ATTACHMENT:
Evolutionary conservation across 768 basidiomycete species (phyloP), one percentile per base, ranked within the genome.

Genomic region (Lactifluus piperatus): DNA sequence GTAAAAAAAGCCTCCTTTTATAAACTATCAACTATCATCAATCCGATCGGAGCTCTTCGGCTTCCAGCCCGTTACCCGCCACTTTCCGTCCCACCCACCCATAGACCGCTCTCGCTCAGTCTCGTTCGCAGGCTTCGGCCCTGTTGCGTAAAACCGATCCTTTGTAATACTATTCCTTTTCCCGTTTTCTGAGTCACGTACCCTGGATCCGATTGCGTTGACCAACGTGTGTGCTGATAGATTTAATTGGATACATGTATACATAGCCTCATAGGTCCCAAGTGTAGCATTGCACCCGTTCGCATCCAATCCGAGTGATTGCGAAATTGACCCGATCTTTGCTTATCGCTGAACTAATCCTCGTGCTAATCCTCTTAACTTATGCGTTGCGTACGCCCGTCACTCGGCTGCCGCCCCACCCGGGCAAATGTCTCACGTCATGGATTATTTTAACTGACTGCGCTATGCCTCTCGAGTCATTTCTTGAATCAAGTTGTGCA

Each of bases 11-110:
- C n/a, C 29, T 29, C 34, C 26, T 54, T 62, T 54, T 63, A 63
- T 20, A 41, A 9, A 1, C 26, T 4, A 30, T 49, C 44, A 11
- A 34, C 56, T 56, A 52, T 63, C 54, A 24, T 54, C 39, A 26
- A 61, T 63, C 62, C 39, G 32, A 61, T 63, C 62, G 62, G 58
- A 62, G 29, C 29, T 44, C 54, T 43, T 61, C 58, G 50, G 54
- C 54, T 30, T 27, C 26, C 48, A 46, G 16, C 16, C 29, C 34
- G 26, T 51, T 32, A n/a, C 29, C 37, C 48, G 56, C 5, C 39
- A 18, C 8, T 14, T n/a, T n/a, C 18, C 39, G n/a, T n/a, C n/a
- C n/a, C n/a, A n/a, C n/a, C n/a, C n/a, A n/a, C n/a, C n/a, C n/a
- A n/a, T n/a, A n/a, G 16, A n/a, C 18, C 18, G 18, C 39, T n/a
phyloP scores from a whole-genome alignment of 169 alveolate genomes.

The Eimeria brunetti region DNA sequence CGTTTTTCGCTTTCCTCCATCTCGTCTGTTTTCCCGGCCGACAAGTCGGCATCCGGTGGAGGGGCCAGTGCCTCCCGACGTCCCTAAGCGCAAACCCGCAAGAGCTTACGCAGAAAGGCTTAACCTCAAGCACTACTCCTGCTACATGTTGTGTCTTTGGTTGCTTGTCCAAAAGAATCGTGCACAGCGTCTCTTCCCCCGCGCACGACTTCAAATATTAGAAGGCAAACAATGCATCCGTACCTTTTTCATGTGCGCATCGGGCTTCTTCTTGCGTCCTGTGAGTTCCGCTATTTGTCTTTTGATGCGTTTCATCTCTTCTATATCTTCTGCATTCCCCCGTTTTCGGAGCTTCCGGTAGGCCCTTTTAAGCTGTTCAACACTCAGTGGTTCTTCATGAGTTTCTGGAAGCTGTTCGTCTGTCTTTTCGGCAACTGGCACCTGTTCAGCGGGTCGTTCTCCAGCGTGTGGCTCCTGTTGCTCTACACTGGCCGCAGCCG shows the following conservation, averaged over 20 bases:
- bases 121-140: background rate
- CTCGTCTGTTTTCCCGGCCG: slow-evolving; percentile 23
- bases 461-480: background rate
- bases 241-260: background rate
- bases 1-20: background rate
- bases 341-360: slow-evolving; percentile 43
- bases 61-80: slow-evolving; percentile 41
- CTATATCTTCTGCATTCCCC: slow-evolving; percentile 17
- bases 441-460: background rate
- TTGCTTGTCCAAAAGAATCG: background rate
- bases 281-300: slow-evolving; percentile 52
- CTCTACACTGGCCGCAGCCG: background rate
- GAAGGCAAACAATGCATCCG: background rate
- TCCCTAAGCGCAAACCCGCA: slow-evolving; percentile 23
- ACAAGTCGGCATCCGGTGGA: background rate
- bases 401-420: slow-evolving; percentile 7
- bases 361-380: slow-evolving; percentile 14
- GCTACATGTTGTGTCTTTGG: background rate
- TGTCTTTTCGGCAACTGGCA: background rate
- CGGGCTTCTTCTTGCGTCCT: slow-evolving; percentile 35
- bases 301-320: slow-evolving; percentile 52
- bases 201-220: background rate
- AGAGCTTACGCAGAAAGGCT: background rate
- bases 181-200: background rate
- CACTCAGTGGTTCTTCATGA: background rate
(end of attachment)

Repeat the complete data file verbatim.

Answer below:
Evolutionary conservation across 768 basidiomycete species (phyloP), one percentile per base, ranked within the genome.

Genomic region (Lactifluus piperatus): DNA sequence GTAAAAAAAGCCTCCTTTTATAAACTATCAACTATCATCAATCCGATCGGAGCTCTTCGGCTTCCAGCCCGTTACCCGCCACTTTCCGTCCCACCCACCCATAGACCGCTCTCGCTCAGTCTCGTTCGCAGGCTTCGGCCCTGTTGCGTAAAACCGATCCTTTGTAATACTATTCCTTTTCCCGTTTTCTGAGTCACGTACCCTGGATCCGATTGCGTTGACCAACGTGTGTGCTGATAGATTTAATTGGATACATGTATACATAGCCTCATAGGTCCCAAGTGTAGCATTGCACCCGTTCGCATCCAATCCGAGTGATTGCGAAATTGACCCGATCTTTGCTTATCGCTGAACTAATCCTCGTGCTAATCCTCTTAACTTATGCGTTGCGTACGCCCGTCACTCGGCTGCCGCCCCACCCGGGCAAATGTCTCACGTCATGGATTATTTTAACTGACTGCGCTATGCCTCTCGAGTCATTTCTTGAATCAAGTTGTGCA

Each of bases 11-110:
- C n/a, C 29, T 29, C 34, C 26, T 54, T 62, T 54, T 63, A 63
- T 20, A 41, A 9, A 1, C 26, T 4, A 30, T 49, C 44, A 11
- A 34, C 56, T 56, A 52, T 63, C 54, A 24, T 54, C 39, A 26
- A 61, T 63, C 62, C 39, G 32, A 61, T 63, C 62, G 62, G 58
- A 62, G 29, C 29, T 44, C 54, T 43, T 61, C 58, G 50, G 54
- C 54, T 30, T 27, C 26, C 48, A 46, G 16, C 16, C 29, C 34
- G 26, T 51, T 32, A n/a, C 29, C 37, C 48, G 56, C 5, C 39
- A 18, C 8, T 14, T n/a, T n/a, C 18, C 39, G n/a, T n/a, C n/a
- C n/a, C n/a, A n/a, C n/a, C n/a, C n/a, A n/a, C n/a, C n/a, C n/a
- A n/a, T n/a, A n/a, G 16, A n/a, C 18, C 18, G 18, C 39, T n/a
phyloP scores from a whole-genome alignment of 169 alveolate genomes.

The Eimeria brunetti region DNA sequence CGTTTTTCGCTTTCCTCCATCTCGTCTGTTTTCCCGGCCGACAAGTCGGCATCCGGTGGAGGGGCCAGTGCCTCCCGACGTCCCTAAGCGCAAACCCGCAAGAGCTTACGCAGAAAGGCTTAACCTCAAGCACTACTCCTGCTACATGTTGTGTCTTTGGTTGCTTGTCCAAAAGAATCGTGCACAGCGTCTCTTCCCCCGCGCACGACTTCAAATATTAGAAGGCAAACAATGCATCCGTACCTTTTTCATGTGCGCATCGGGCTTCTTCTTGCGTCCTGTGAGTTCCGCTATTTGTCTTTTGATGCGTTTCATCTCTTCTATATCTTCTGCATTCCCCCGTTTTCGGAGCTTCCGGTAGGCCCTTTTAAGCTGTTCAACACTCAGTGGTTCTTCATGAGTTTCTGGAAGCTGTTCGTCTGTCTTTTCGGCAACTGGCACCTGTTCAGCGGGTCGTTCTCCAGCGTGTGGCTCCTGTTGCTCTACACTGGCCGCAGCCG shows the following conservation, averaged over 20 bases:
- bases 121-140: background rate
- CTCGTCTGTTTTCCCGGCCG: slow-evolving; percentile 23
- bases 461-480: background rate
- bases 241-260: background rate
- bases 1-20: background rate
- bases 341-360: slow-evolving; percentile 43
- bases 61-80: slow-evolving; percentile 41
- CTATATCTTCTGCATTCCCC: slow-evolving; percentile 17
- bases 441-460: background rate
- TTGCTTGTCCAAAAGAATCG: background rate
- bases 281-300: slow-evolving; percentile 52
- CTCTACACTGGCCGCAGCCG: background rate
- GAAGGCAAACAATGCATCCG: background rate
- TCCCTAAGCGCAAACCCGCA: slow-evolving; percentile 23
- ACAAGTCGGCATCCGGTGGA: background rate
- bases 401-420: slow-evolving; percentile 7
- bases 361-380: slow-evolving; percentile 14
- GCTACATGTTGTGTCTTTGG: background rate
- TGTCTTTTCGGCAACTGGCA: background rate
- CGGGCTTCTTCTTGCGTCCT: slow-evolving; percentile 35
- bases 301-320: slow-evolving; percentile 52
- bases 201-220: background rate
- AGAGCTTACGCAGAAAGGCT: background rate
- bases 181-200: background rate
- CACTCAGTGGTTCTTCATGA: background rate